The basic personal amount ensures that no tax is paid on a certain amount of income. This is to protect individuals who are close to or below the poverty line from high taxes.

Tax Rates Based on Income

For the million Canadians who earn less than the basic personal income exemption, this is significant as some may not have to pay any taxes at all, but they still need to file. For Canadians in the middle-income brackets, however, the effects are not as prominent. Savings may be equivalent to an extra cup of coffee per paycheque. High-income earners may realize little to no benefit from the increase in basic personal income amount. 

Pension Plan

The increase in Canadian Pension Plan premiums means that Canadians will see their mandatory deduction for retirement savings increase per paycheque, which lowers the increase for those earning less.

EI Premiums

Employment Insurance (EI) premiums are expected to be increased to 1.66%. The increase in EI premiums, along with an increase in maximum insurable earnings, which is indexed to inflation will have a slight effect on each paycheque.

TFSA Increase

The Tax Free Savings Account (TFSA) new amount will increase from $6,500 to $7,000. This means that eligible contributors will now have a cumulative contribution room of $95,000, assuming they didn’t contribute to a TFSA between 2009 and 2024 and were at least 18 in 2009.

Your TFSA contributions do not reduce your taxable income. The advantage is that you won’t pay any taxes on your investment income. Withdrawals from your TFSA are not taxed. Nor does it affect your eligibility for certain government programs, which is great if you’re in a lower tax bracket and want to keep your low tax rate.

Old Age Security Pension

Old Age Security pension payments are considered taxable income. Taxes aren’t automatically deducted each month. You can ask that federal income tax be deducted from your monthly payment by: signing in to your My Service Canada Account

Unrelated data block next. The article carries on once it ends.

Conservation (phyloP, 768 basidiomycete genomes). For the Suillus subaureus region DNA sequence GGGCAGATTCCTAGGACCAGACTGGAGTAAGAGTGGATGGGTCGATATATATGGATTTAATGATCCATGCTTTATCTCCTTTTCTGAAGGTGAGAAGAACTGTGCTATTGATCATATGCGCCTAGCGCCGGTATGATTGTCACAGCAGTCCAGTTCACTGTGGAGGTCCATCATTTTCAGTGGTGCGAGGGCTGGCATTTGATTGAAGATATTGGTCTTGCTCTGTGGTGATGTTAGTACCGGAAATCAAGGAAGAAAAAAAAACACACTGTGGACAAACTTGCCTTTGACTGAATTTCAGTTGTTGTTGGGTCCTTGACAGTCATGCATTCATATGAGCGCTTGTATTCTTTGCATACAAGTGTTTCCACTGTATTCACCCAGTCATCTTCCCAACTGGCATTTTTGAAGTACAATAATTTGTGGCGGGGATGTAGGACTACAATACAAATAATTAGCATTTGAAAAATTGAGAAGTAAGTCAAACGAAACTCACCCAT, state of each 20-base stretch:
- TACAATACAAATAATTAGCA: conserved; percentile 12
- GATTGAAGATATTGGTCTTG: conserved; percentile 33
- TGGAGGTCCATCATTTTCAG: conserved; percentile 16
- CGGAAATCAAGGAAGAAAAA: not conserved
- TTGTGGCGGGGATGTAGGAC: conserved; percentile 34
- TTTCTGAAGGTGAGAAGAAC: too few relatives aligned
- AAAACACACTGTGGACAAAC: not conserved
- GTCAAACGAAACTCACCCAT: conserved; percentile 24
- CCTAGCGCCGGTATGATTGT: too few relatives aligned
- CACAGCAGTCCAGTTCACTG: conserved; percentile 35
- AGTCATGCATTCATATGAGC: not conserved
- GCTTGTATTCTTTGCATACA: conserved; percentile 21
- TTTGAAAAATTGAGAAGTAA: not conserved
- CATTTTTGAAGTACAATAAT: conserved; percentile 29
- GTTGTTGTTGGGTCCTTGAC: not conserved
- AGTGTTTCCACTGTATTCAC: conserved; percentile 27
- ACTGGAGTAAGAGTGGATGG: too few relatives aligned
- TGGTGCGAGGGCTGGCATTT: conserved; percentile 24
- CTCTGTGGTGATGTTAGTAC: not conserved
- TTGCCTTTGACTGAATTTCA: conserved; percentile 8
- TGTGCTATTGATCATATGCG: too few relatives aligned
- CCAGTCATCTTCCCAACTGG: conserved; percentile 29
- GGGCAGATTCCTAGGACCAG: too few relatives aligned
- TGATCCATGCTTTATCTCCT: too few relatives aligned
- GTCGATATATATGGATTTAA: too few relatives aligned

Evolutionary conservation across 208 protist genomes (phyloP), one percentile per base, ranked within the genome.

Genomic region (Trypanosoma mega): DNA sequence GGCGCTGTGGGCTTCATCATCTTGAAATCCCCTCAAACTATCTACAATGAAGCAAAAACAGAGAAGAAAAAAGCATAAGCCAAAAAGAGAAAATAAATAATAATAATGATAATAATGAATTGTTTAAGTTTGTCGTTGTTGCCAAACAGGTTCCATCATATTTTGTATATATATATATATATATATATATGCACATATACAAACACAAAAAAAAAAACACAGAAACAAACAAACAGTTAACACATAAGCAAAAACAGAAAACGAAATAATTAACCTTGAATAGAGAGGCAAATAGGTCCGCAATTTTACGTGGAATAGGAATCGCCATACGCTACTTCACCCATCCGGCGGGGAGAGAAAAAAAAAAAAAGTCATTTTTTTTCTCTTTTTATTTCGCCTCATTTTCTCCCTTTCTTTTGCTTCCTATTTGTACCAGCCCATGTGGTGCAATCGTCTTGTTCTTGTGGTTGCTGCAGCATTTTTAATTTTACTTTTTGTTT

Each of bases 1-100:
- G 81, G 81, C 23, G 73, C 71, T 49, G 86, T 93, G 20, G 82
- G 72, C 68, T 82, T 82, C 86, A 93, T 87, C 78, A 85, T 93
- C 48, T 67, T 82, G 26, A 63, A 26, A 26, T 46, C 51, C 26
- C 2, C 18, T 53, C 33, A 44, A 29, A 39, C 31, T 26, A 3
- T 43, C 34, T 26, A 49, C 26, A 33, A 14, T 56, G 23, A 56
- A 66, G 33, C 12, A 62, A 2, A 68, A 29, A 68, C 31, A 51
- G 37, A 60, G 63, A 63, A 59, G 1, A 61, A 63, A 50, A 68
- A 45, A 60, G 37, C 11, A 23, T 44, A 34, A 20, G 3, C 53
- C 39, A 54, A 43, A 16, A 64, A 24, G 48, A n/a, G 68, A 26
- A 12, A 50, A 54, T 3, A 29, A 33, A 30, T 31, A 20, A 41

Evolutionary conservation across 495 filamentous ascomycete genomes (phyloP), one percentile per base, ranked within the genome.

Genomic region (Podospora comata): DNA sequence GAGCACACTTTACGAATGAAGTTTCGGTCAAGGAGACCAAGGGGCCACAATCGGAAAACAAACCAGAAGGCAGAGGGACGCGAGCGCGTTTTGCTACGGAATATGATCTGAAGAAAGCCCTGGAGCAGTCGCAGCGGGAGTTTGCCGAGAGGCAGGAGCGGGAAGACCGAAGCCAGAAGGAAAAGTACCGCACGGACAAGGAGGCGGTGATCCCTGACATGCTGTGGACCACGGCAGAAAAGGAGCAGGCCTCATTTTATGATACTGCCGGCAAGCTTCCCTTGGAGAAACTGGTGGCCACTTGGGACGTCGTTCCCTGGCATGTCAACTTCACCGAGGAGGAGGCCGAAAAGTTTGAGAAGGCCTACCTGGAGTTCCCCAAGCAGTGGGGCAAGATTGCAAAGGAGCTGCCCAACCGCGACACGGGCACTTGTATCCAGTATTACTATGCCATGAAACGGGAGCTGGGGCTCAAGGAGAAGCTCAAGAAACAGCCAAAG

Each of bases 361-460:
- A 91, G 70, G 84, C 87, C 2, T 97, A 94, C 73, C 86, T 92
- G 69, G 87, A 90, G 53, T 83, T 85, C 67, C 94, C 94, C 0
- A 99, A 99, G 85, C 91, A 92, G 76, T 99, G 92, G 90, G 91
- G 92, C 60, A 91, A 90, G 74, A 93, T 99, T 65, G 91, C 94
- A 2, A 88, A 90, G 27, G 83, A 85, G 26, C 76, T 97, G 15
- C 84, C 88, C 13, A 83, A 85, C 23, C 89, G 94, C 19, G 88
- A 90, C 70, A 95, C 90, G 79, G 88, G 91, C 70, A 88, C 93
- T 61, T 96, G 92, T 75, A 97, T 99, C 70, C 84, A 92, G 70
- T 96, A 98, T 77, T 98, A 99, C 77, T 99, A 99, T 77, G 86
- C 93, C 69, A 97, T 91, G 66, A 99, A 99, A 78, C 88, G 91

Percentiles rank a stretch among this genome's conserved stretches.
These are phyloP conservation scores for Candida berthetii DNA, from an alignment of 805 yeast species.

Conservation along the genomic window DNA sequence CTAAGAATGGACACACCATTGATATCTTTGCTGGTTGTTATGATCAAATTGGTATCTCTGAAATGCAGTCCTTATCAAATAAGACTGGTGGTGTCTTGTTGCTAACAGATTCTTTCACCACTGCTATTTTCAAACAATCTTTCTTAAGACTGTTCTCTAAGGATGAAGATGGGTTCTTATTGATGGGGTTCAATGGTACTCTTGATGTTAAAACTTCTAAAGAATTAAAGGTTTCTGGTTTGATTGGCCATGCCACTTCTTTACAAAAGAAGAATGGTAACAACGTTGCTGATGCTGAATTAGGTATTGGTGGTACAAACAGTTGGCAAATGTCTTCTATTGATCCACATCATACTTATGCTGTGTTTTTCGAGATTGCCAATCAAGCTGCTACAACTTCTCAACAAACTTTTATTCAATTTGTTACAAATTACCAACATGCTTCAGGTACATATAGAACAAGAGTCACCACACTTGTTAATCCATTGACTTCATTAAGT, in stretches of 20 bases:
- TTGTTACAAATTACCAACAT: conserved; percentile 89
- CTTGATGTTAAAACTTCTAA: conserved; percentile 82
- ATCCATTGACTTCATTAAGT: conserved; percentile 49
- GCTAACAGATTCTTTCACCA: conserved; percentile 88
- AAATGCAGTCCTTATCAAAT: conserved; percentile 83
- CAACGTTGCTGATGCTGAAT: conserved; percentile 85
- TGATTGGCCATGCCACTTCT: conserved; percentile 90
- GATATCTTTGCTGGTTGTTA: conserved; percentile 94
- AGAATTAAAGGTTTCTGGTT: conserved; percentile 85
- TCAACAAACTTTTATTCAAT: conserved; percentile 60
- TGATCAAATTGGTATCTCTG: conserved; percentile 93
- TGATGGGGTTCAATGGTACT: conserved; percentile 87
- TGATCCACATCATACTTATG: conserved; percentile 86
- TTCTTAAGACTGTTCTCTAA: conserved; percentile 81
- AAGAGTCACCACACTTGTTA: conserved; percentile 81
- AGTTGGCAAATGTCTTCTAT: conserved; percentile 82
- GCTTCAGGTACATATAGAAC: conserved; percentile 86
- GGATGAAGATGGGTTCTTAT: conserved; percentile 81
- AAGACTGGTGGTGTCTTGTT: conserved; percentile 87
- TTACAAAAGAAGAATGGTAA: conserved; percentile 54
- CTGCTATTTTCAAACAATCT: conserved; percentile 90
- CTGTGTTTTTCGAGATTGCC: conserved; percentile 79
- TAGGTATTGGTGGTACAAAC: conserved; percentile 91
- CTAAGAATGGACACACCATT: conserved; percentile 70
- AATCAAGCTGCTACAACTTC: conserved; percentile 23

Old Age Security (OAS) For those who receive OAS, the new threshold payment for 2024 is $90,997. If you make more than the taxable income, your OAS will be reduced.

First Home Savings Accounts (FHSA) 

The federal government has launched the new tax-free First Home Savings Account. The FHSA allows prospective first-time home buyers the opportunity to save up to $40,000 tax-free towards purchasing their first home, with a $8,000 contribution limit each year.

Multigenerational Home Renovation Tax Credit

This is another new credit, which began on January 1st, 2023. The new credit is equal to 15% of eligible expenses (up to $50,000) for renovations to permit an eligible person such as seniors or persons with disabilities to live with a relative or caretaker.

Final Thoughts

Overall, the tax changes for the year may seem small, but year after year they can have an impact on your finances. Taking the time to do some research may help you save on taxes and get the maximum refund that you are entitled to or the lowest taxes possible. Tax return software and professional tax specialists can help expedite the process and make sure you have everything in order.

Veronica Ott avatar on Loans Canada
Veronica Ott

Veronica is a writer who specializes in creating unique and educational personal finance content. She has extensive experience writing blog posts for companies in the financial sector. Veronica's background is in accounting as she graduated from Western University in 2017 with a degree in accounting. She is passionate about using her accounting expertise to help others with their personal finance questions and issues and enjoys using her writing to educate Canadian readers. When Veronica is not writing, she enjoys film, reading, travelling, going to the gym, and listening to music.